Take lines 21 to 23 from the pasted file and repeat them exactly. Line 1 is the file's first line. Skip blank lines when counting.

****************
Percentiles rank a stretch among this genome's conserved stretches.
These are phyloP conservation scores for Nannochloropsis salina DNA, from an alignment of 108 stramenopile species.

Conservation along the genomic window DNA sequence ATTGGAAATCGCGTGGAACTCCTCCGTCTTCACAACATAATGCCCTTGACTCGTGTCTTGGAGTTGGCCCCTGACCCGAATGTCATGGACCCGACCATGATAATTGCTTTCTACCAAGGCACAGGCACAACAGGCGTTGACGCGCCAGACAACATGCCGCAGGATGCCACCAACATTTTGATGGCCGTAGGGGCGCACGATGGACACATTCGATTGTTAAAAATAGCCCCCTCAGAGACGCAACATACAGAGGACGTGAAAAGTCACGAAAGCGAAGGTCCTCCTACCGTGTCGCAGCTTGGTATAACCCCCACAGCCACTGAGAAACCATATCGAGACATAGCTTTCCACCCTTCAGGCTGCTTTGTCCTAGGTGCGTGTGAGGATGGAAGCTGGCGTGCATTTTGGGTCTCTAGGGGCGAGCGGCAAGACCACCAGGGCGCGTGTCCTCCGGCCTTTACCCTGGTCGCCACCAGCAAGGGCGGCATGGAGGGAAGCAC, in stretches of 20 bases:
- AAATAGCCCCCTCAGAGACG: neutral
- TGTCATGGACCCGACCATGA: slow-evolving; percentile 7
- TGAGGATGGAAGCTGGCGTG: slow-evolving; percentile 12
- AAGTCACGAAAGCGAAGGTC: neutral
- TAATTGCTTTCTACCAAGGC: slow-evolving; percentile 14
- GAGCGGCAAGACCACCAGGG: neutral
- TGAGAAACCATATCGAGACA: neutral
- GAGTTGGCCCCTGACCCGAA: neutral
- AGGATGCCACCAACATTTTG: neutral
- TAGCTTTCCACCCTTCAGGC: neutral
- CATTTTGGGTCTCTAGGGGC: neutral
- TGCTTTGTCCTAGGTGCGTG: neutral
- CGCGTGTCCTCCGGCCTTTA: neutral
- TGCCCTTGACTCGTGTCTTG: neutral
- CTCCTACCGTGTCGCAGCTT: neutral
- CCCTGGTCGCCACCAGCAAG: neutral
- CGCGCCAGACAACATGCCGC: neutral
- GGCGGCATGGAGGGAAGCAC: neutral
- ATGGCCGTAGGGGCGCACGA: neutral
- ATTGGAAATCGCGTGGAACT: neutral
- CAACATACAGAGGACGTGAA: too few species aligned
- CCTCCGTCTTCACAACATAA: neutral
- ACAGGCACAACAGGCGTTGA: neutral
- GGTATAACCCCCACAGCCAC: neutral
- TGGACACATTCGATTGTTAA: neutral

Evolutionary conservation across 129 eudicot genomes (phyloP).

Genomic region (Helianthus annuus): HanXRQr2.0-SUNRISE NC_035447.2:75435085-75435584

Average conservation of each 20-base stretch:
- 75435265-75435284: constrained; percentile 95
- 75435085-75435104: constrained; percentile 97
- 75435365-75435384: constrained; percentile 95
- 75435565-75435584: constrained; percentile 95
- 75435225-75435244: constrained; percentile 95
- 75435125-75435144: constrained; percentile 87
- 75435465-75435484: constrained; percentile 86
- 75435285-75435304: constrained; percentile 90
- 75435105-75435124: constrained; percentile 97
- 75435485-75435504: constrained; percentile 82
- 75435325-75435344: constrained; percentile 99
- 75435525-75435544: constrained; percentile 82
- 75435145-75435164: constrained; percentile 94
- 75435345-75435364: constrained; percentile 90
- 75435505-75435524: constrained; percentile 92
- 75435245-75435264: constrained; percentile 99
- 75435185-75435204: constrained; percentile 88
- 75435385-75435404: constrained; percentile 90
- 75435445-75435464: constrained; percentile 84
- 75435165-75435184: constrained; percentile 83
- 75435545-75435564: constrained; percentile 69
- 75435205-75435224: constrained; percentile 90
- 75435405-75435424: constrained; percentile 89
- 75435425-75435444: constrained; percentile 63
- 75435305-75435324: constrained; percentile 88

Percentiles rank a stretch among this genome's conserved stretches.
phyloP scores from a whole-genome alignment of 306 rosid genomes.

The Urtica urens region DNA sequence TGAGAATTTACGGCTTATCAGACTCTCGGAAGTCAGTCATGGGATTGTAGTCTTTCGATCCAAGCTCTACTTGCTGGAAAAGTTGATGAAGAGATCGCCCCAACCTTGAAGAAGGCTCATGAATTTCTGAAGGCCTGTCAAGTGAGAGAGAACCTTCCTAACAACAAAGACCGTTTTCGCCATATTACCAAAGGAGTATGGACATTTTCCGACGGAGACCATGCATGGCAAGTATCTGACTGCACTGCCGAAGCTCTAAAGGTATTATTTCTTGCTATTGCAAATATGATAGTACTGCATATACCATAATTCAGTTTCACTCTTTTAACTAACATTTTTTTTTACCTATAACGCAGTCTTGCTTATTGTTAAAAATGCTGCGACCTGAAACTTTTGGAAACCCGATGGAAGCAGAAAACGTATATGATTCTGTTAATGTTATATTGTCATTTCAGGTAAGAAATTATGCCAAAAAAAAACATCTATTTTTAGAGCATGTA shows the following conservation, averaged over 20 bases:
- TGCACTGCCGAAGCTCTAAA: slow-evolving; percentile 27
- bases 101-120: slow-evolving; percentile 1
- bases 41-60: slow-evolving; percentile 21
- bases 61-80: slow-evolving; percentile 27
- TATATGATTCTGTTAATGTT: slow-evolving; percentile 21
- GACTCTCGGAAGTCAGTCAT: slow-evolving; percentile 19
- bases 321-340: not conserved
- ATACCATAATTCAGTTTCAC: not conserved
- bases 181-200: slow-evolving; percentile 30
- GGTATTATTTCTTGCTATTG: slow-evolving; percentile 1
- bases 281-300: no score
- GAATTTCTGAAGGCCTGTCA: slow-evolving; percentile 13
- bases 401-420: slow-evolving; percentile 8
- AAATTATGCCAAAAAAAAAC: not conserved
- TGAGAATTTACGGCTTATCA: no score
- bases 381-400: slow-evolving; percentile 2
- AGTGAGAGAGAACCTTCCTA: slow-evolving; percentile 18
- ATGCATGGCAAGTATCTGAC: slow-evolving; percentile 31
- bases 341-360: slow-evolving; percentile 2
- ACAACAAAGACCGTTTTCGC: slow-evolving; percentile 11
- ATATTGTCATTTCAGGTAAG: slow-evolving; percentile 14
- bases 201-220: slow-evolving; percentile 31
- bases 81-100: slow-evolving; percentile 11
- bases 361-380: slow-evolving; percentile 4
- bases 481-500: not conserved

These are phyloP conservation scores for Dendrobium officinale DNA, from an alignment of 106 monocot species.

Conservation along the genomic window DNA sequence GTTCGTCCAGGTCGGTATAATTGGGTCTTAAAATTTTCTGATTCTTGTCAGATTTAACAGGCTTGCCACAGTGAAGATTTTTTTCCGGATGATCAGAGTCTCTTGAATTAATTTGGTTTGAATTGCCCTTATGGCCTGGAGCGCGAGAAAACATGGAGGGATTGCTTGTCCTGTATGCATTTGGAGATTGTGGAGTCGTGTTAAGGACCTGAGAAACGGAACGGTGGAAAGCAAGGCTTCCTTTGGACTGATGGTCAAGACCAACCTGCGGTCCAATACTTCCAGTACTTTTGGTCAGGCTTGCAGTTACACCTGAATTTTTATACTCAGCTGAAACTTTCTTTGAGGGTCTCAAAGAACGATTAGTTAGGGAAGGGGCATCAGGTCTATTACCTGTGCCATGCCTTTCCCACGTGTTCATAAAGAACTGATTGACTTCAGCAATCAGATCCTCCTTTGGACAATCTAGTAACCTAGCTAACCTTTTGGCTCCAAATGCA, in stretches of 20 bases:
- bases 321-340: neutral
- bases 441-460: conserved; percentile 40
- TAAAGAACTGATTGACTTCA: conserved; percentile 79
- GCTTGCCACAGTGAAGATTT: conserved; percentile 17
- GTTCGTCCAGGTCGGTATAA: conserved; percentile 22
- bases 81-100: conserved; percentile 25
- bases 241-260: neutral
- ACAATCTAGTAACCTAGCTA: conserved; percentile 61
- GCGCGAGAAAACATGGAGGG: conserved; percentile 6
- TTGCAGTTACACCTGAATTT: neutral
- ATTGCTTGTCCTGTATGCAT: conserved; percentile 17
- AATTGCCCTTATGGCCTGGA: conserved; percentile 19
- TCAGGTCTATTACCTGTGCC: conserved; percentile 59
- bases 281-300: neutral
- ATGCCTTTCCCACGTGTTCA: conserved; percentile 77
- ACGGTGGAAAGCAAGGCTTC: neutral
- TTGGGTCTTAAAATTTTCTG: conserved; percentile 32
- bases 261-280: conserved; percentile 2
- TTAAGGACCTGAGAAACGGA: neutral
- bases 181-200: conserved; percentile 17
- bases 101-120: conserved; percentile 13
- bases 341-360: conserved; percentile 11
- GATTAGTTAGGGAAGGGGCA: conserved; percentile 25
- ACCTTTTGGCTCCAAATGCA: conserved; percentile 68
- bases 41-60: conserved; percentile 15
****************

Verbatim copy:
- GGCGGCATGGAGGGAAGCAC: neutral
- ATGGCCGTAGGGGCGCACGA: neutral
- ATTGGAAATCGCGTGGAACT: neutral